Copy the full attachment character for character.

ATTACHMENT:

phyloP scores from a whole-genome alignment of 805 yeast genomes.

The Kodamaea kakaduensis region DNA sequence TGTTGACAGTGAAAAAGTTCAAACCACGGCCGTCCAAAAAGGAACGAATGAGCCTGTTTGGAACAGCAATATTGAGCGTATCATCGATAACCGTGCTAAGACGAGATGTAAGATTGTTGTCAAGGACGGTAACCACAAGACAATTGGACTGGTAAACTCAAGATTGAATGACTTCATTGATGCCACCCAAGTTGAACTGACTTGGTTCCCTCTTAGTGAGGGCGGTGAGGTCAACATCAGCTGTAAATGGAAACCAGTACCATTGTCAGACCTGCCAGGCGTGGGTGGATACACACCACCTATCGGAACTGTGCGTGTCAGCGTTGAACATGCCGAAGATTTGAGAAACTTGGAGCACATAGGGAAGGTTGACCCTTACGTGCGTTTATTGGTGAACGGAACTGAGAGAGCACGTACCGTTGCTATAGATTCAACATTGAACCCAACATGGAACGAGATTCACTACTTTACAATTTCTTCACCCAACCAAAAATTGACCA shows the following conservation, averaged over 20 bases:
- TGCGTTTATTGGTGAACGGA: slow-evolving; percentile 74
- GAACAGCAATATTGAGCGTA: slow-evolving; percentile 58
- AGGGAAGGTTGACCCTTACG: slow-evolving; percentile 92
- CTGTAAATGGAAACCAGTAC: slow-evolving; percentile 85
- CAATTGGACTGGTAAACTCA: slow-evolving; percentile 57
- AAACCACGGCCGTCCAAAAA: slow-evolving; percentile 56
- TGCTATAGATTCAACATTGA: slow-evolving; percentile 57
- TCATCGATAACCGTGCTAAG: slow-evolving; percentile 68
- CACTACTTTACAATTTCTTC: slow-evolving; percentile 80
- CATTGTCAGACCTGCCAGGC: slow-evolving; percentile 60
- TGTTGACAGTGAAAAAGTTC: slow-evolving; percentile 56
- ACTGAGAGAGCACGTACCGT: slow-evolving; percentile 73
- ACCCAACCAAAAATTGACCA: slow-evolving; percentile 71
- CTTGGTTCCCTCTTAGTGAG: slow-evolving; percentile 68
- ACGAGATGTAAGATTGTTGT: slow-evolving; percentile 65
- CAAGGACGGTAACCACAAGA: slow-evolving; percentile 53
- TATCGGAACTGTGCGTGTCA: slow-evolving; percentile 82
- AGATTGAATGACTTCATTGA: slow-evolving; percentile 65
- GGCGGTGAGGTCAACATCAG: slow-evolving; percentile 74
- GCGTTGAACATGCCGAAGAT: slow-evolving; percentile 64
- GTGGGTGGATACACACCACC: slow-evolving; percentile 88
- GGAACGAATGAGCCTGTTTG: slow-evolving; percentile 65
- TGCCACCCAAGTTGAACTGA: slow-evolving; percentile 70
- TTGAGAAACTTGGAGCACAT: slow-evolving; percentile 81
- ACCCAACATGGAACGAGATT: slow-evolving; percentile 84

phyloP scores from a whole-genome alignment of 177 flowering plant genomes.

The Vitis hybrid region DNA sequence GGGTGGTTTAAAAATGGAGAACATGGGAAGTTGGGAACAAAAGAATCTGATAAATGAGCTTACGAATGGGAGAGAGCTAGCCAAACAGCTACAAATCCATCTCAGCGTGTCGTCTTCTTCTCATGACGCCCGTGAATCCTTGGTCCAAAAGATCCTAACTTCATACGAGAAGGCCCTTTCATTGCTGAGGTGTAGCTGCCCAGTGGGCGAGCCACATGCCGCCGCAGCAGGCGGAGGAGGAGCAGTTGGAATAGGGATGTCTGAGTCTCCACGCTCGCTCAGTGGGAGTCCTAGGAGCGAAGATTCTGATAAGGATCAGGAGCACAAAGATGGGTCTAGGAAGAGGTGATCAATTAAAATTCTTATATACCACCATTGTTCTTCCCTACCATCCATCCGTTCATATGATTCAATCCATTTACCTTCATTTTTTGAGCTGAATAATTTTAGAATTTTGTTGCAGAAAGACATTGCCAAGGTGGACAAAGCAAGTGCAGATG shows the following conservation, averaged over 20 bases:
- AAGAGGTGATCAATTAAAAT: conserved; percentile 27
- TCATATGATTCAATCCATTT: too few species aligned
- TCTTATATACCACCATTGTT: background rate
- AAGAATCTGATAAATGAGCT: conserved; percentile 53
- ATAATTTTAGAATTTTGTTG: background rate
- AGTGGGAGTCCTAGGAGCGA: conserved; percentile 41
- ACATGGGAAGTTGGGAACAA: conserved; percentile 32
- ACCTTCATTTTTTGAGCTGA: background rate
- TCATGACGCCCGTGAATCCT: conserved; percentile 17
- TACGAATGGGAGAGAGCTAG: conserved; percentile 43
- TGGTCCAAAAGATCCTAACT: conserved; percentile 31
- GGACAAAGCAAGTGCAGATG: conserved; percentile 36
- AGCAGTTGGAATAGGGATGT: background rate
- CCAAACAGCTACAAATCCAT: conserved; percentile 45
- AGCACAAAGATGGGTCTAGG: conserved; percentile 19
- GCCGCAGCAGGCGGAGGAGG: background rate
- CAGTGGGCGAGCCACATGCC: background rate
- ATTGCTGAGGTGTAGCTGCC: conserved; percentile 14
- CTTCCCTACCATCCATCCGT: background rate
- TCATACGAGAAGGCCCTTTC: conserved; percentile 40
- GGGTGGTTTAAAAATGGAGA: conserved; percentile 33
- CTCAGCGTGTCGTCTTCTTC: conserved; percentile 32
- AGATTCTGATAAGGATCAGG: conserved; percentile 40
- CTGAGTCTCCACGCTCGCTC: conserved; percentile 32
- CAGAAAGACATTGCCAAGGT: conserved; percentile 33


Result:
phyloP scores from a whole-genome alignment of 805 yeast genomes.

The Kodamaea kakaduensis region DNA sequence TGTTGACAGTGAAAAAGTTCAAACCACGGCCGTCCAAAAAGGAACGAATGAGCCTGTTTGGAACAGCAATATTGAGCGTATCATCGATAACCGTGCTAAGACGAGATGTAAGATTGTTGTCAAGGACGGTAACCACAAGACAATTGGACTGGTAAACTCAAGATTGAATGACTTCATTGATGCCACCCAAGTTGAACTGACTTGGTTCCCTCTTAGTGAGGGCGGTGAGGTCAACATCAGCTGTAAATGGAAACCAGTACCATTGTCAGACCTGCCAGGCGTGGGTGGATACACACCACCTATCGGAACTGTGCGTGTCAGCGTTGAACATGCCGAAGATTTGAGAAACTTGGAGCACATAGGGAAGGTTGACCCTTACGTGCGTTTATTGGTGAACGGAACTGAGAGAGCACGTACCGTTGCTATAGATTCAACATTGAACCCAACATGGAACGAGATTCACTACTTTACAATTTCTTCACCCAACCAAAAATTGACCA shows the following conservation, averaged over 20 bases:
- TGCGTTTATTGGTGAACGGA: slow-evolving; percentile 74
- GAACAGCAATATTGAGCGTA: slow-evolving; percentile 58
- AGGGAAGGTTGACCCTTACG: slow-evolving; percentile 92
- CTGTAAATGGAAACCAGTAC: slow-evolving; percentile 85
- CAATTGGACTGGTAAACTCA: slow-evolving; percentile 57
- AAACCACGGCCGTCCAAAAA: slow-evolving; percentile 56
- TGCTATAGATTCAACATTGA: slow-evolving; percentile 57
- TCATCGATAACCGTGCTAAG: slow-evolving; percentile 68
- CACTACTTTACAATTTCTTC: slow-evolving; percentile 80
- CATTGTCAGACCTGCCAGGC: slow-evolving; percentile 60
- TGTTGACAGTGAAAAAGTTC: slow-evolving; percentile 56
- ACTGAGAGAGCACGTACCGT: slow-evolving; percentile 73
- ACCCAACCAAAAATTGACCA: slow-evolving; percentile 71
- CTTGGTTCCCTCTTAGTGAG: slow-evolving; percentile 68
- ACGAGATGTAAGATTGTTGT: slow-evolving; percentile 65
- CAAGGACGGTAACCACAAGA: slow-evolving; percentile 53
- TATCGGAACTGTGCGTGTCA: slow-evolving; percentile 82
- AGATTGAATGACTTCATTGA: slow-evolving; percentile 65
- GGCGGTGAGGTCAACATCAG: slow-evolving; percentile 74
- GCGTTGAACATGCCGAAGAT: slow-evolving; percentile 64
- GTGGGTGGATACACACCACC: slow-evolving; percentile 88
- GGAACGAATGAGCCTGTTTG: slow-evolving; percentile 65
- TGCCACCCAAGTTGAACTGA: slow-evolving; percentile 70
- TTGAGAAACTTGGAGCACAT: slow-evolving; percentile 81
- ACCCAACATGGAACGAGATT: slow-evolving; percentile 84

phyloP scores from a whole-genome alignment of 177 flowering plant genomes.

The Vitis hybrid region DNA sequence GGGTGGTTTAAAAATGGAGAACATGGGAAGTTGGGAACAAAAGAATCTGATAAATGAGCTTACGAATGGGAGAGAGCTAGCCAAACAGCTACAAATCCATCTCAGCGTGTCGTCTTCTTCTCATGACGCCCGTGAATCCTTGGTCCAAAAGATCCTAACTTCATACGAGAAGGCCCTTTCATTGCTGAGGTGTAGCTGCCCAGTGGGCGAGCCACATGCCGCCGCAGCAGGCGGAGGAGGAGCAGTTGGAATAGGGATGTCTGAGTCTCCACGCTCGCTCAGTGGGAGTCCTAGGAGCGAAGATTCTGATAAGGATCAGGAGCACAAAGATGGGTCTAGGAAGAGGTGATCAATTAAAATTCTTATATACCACCATTGTTCTTCCCTACCATCCATCCGTTCATATGATTCAATCCATTTACCTTCATTTTTTGAGCTGAATAATTTTAGAATTTTGTTGCAGAAAGACATTGCCAAGGTGGACAAAGCAAGTGCAGATG shows the following conservation, averaged over 20 bases:
- AAGAGGTGATCAATTAAAAT: conserved; percentile 27
- TCATATGATTCAATCCATTT: too few species aligned
- TCTTATATACCACCATTGTT: background rate
- AAGAATCTGATAAATGAGCT: conserved; percentile 53
- ATAATTTTAGAATTTTGTTG: background rate
- AGTGGGAGTCCTAGGAGCGA: conserved; percentile 41
- ACATGGGAAGTTGGGAACAA: conserved; percentile 32
- ACCTTCATTTTTTGAGCTGA: background rate
- TCATGACGCCCGTGAATCCT: conserved; percentile 17
- TACGAATGGGAGAGAGCTAG: conserved; percentile 43
- TGGTCCAAAAGATCCTAACT: conserved; percentile 31
- GGACAAAGCAAGTGCAGATG: conserved; percentile 36
- AGCAGTTGGAATAGGGATGT: background rate
- CCAAACAGCTACAAATCCAT: conserved; percentile 45
- AGCACAAAGATGGGTCTAGG: conserved; percentile 19
- GCCGCAGCAGGCGGAGGAGG: background rate
- CAGTGGGCGAGCCACATGCC: background rate
- ATTGCTGAGGTGTAGCTGCC: conserved; percentile 14
- CTTCCCTACCATCCATCCGT: background rate
- TCATACGAGAAGGCCCTTTC: conserved; percentile 40
- GGGTGGTTTAAAAATGGAGA: conserved; percentile 33
- CTCAGCGTGTCGTCTTCTTC: conserved; percentile 32
- AGATTCTGATAAGGATCAGG: conserved; percentile 40
- CTGAGTCTCCACGCTCGCTC: conserved; percentile 32
- CAGAAAGACATTGCCAAGGT: conserved; percentile 33